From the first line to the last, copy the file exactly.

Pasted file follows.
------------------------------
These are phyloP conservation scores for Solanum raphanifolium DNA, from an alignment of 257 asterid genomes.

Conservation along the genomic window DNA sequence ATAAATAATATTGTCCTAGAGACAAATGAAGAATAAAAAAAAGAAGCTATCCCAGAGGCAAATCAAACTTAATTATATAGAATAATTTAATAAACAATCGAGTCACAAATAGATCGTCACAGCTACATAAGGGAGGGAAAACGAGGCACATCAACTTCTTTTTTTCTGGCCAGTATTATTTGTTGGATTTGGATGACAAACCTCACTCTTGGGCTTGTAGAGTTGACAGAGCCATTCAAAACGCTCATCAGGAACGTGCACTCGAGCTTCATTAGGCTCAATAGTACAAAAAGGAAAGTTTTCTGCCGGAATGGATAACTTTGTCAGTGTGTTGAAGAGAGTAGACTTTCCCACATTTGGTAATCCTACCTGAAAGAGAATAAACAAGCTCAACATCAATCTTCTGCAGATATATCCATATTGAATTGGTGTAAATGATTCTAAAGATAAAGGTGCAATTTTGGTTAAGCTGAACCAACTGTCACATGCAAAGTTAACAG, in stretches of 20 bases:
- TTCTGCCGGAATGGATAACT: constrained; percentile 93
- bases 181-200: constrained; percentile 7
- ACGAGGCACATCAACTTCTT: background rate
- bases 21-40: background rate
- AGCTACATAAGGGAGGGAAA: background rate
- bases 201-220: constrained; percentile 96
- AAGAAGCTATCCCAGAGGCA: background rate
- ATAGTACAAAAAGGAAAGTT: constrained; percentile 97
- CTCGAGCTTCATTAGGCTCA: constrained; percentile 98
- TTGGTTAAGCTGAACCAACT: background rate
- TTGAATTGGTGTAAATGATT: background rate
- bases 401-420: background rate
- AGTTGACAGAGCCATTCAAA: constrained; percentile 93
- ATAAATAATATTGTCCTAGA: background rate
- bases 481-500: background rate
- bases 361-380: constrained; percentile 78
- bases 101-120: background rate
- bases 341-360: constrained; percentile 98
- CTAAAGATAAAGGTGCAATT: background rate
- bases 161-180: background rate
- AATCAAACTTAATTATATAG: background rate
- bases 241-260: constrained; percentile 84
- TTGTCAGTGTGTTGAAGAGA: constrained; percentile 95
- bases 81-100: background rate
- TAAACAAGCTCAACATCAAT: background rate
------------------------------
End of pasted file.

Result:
These are phyloP conservation scores for Solanum raphanifolium DNA, from an alignment of 257 asterid genomes.

Conservation along the genomic window DNA sequence ATAAATAATATTGTCCTAGAGACAAATGAAGAATAAAAAAAAGAAGCTATCCCAGAGGCAAATCAAACTTAATTATATAGAATAATTTAATAAACAATCGAGTCACAAATAGATCGTCACAGCTACATAAGGGAGGGAAAACGAGGCACATCAACTTCTTTTTTTCTGGCCAGTATTATTTGTTGGATTTGGATGACAAACCTCACTCTTGGGCTTGTAGAGTTGACAGAGCCATTCAAAACGCTCATCAGGAACGTGCACTCGAGCTTCATTAGGCTCAATAGTACAAAAAGGAAAGTTTTCTGCCGGAATGGATAACTTTGTCAGTGTGTTGAAGAGAGTAGACTTTCCCACATTTGGTAATCCTACCTGAAAGAGAATAAACAAGCTCAACATCAATCTTCTGCAGATATATCCATATTGAATTGGTGTAAATGATTCTAAAGATAAAGGTGCAATTTTGGTTAAGCTGAACCAACTGTCACATGCAAAGTTAACAG, in stretches of 20 bases:
- TTCTGCCGGAATGGATAACT: constrained; percentile 93
- bases 181-200: constrained; percentile 7
- ACGAGGCACATCAACTTCTT: background rate
- bases 21-40: background rate
- AGCTACATAAGGGAGGGAAA: background rate
- bases 201-220: constrained; percentile 96
- AAGAAGCTATCCCAGAGGCA: background rate
- ATAGTACAAAAAGGAAAGTT: constrained; percentile 97
- CTCGAGCTTCATTAGGCTCA: constrained; percentile 98
- TTGGTTAAGCTGAACCAACT: background rate
- TTGAATTGGTGTAAATGATT: background rate
- bases 401-420: background rate
- AGTTGACAGAGCCATTCAAA: constrained; percentile 93
- ATAAATAATATTGTCCTAGA: background rate
- bases 481-500: background rate
- bases 361-380: constrained; percentile 78
- bases 101-120: background rate
- bases 341-360: constrained; percentile 98
- CTAAAGATAAAGGTGCAATT: background rate
- bases 161-180: background rate
- AATCAAACTTAATTATATAG: background rate
- bases 241-260: constrained; percentile 84
- TTGTCAGTGTGTTGAAGAGA: constrained; percentile 95
- bases 81-100: background rate
- TAAACAAGCTCAACATCAAT: background rate